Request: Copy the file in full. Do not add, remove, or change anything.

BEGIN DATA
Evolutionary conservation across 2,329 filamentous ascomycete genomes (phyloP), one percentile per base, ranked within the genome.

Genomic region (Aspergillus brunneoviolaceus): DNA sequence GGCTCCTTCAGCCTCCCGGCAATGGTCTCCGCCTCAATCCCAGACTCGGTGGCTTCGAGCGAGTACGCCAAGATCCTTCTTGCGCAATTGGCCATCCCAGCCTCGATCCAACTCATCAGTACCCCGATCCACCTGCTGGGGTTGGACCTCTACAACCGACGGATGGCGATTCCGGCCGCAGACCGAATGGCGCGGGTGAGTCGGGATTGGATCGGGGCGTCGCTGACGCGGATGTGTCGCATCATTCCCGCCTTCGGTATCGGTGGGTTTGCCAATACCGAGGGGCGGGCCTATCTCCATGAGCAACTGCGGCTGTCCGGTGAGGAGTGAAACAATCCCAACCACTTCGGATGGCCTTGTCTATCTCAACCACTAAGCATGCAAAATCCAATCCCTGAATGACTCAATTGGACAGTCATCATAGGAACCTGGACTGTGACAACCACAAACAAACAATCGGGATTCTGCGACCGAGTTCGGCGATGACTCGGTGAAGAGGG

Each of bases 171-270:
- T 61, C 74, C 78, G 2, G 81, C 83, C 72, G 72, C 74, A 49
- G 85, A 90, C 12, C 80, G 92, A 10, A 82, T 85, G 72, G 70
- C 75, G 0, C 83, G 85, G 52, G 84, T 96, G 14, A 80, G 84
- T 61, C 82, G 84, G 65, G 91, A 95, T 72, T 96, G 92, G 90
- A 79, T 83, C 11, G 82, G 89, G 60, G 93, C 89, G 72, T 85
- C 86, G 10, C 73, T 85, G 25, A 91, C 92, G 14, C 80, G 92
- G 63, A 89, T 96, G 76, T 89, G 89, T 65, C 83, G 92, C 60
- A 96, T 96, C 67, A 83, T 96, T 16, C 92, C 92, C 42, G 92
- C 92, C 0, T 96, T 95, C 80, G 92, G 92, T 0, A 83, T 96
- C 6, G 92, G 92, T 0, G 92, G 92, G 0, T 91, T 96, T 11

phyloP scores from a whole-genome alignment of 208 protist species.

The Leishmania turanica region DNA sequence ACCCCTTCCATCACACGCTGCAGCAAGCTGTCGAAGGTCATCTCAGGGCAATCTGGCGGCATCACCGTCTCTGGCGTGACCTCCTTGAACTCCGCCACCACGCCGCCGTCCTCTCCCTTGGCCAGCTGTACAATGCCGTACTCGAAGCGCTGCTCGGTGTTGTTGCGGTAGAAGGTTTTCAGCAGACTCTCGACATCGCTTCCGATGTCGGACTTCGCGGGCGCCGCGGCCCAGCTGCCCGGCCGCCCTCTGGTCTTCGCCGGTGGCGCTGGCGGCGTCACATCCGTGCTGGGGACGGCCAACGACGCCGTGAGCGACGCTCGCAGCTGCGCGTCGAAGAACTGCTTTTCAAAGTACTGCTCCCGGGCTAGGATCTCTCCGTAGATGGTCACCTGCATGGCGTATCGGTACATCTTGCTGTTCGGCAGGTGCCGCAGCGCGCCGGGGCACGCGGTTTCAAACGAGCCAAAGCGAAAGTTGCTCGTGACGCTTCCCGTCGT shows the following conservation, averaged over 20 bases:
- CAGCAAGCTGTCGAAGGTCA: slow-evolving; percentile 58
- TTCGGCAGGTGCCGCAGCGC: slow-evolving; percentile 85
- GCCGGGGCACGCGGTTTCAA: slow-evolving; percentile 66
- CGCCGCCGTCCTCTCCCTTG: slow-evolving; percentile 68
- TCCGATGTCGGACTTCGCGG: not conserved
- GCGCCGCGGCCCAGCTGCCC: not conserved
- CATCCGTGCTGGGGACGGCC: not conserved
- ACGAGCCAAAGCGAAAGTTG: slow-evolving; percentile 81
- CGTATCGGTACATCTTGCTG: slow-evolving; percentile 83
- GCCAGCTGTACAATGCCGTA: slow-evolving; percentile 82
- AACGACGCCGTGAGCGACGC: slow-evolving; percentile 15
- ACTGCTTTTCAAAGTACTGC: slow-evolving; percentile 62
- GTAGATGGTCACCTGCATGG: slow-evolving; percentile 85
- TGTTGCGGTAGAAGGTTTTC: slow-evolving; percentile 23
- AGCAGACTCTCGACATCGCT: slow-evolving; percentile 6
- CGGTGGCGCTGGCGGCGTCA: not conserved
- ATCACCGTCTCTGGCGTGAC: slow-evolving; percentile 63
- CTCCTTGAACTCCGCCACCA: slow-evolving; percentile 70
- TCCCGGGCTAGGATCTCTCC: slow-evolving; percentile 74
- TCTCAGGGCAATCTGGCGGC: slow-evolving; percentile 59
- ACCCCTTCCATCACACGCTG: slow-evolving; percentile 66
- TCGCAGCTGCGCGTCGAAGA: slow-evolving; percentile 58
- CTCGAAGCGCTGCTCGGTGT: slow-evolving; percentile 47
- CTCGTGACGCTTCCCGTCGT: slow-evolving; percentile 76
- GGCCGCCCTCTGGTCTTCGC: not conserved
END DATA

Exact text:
Evolutionary conservation across 2,329 filamentous ascomycete genomes (phyloP), one percentile per base, ranked within the genome.

Genomic region (Aspergillus brunneoviolaceus): DNA sequence GGCTCCTTCAGCCTCCCGGCAATGGTCTCCGCCTCAATCCCAGACTCGGTGGCTTCGAGCGAGTACGCCAAGATCCTTCTTGCGCAATTGGCCATCCCAGCCTCGATCCAACTCATCAGTACCCCGATCCACCTGCTGGGGTTGGACCTCTACAACCGACGGATGGCGATTCCGGCCGCAGACCGAATGGCGCGGGTGAGTCGGGATTGGATCGGGGCGTCGCTGACGCGGATGTGTCGCATCATTCCCGCCTTCGGTATCGGTGGGTTTGCCAATACCGAGGGGCGGGCCTATCTCCATGAGCAACTGCGGCTGTCCGGTGAGGAGTGAAACAATCCCAACCACTTCGGATGGCCTTGTCTATCTCAACCACTAAGCATGCAAAATCCAATCCCTGAATGACTCAATTGGACAGTCATCATAGGAACCTGGACTGTGACAACCACAAACAAACAATCGGGATTCTGCGACCGAGTTCGGCGATGACTCGGTGAAGAGGG

Each of bases 171-270:
- T 61, C 74, C 78, G 2, G 81, C 83, C 72, G 72, C 74, A 49
- G 85, A 90, C 12, C 80, G 92, A 10, A 82, T 85, G 72, G 70
- C 75, G 0, C 83, G 85, G 52, G 84, T 96, G 14, A 80, G 84
- T 61, C 82, G 84, G 65, G 91, A 95, T 72, T 96, G 92, G 90
- A 79, T 83, C 11, G 82, G 89, G 60, G 93, C 89, G 72, T 85
- C 86, G 10, C 73, T 85, G 25, A 91, C 92, G 14, C 80, G 92
- G 63, A 89, T 96, G 76, T 89, G 89, T 65, C 83, G 92, C 60
- A 96, T 96, C 67, A 83, T 96, T 16, C 92, C 92, C 42, G 92
- C 92, C 0, T 96, T 95, C 80, G 92, G 92, T 0, A 83, T 96
- C 6, G 92, G 92, T 0, G 92, G 92, G 0, T 91, T 96, T 11

phyloP scores from a whole-genome alignment of 208 protist species.

The Leishmania turanica region DNA sequence ACCCCTTCCATCACACGCTGCAGCAAGCTGTCGAAGGTCATCTCAGGGCAATCTGGCGGCATCACCGTCTCTGGCGTGACCTCCTTGAACTCCGCCACCACGCCGCCGTCCTCTCCCTTGGCCAGCTGTACAATGCCGTACTCGAAGCGCTGCTCGGTGTTGTTGCGGTAGAAGGTTTTCAGCAGACTCTCGACATCGCTTCCGATGTCGGACTTCGCGGGCGCCGCGGCCCAGCTGCCCGGCCGCCCTCTGGTCTTCGCCGGTGGCGCTGGCGGCGTCACATCCGTGCTGGGGACGGCCAACGACGCCGTGAGCGACGCTCGCAGCTGCGCGTCGAAGAACTGCTTTTCAAAGTACTGCTCCCGGGCTAGGATCTCTCCGTAGATGGTCACCTGCATGGCGTATCGGTACATCTTGCTGTTCGGCAGGTGCCGCAGCGCGCCGGGGCACGCGGTTTCAAACGAGCCAAAGCGAAAGTTGCTCGTGACGCTTCCCGTCGT shows the following conservation, averaged over 20 bases:
- CAGCAAGCTGTCGAAGGTCA: slow-evolving; percentile 58
- TTCGGCAGGTGCCGCAGCGC: slow-evolving; percentile 85
- GCCGGGGCACGCGGTTTCAA: slow-evolving; percentile 66
- CGCCGCCGTCCTCTCCCTTG: slow-evolving; percentile 68
- TCCGATGTCGGACTTCGCGG: not conserved
- GCGCCGCGGCCCAGCTGCCC: not conserved
- CATCCGTGCTGGGGACGGCC: not conserved
- ACGAGCCAAAGCGAAAGTTG: slow-evolving; percentile 81
- CGTATCGGTACATCTTGCTG: slow-evolving; percentile 83
- GCCAGCTGTACAATGCCGTA: slow-evolving; percentile 82
- AACGACGCCGTGAGCGACGC: slow-evolving; percentile 15
- ACTGCTTTTCAAAGTACTGC: slow-evolving; percentile 62
- GTAGATGGTCACCTGCATGG: slow-evolving; percentile 85
- TGTTGCGGTAGAAGGTTTTC: slow-evolving; percentile 23
- AGCAGACTCTCGACATCGCT: slow-evolving; percentile 6
- CGGTGGCGCTGGCGGCGTCA: not conserved
- ATCACCGTCTCTGGCGTGAC: slow-evolving; percentile 63
- CTCCTTGAACTCCGCCACCA: slow-evolving; percentile 70
- TCCCGGGCTAGGATCTCTCC: slow-evolving; percentile 74
- TCTCAGGGCAATCTGGCGGC: slow-evolving; percentile 59
- ACCCCTTCCATCACACGCTG: slow-evolving; percentile 66
- TCGCAGCTGCGCGTCGAAGA: slow-evolving; percentile 58
- CTCGAAGCGCTGCTCGGTGT: slow-evolving; percentile 47
- CTCGTGACGCTTCCCGTCGT: slow-evolving; percentile 76
- GGCCGCCCTCTGGTCTTCGC: not conserved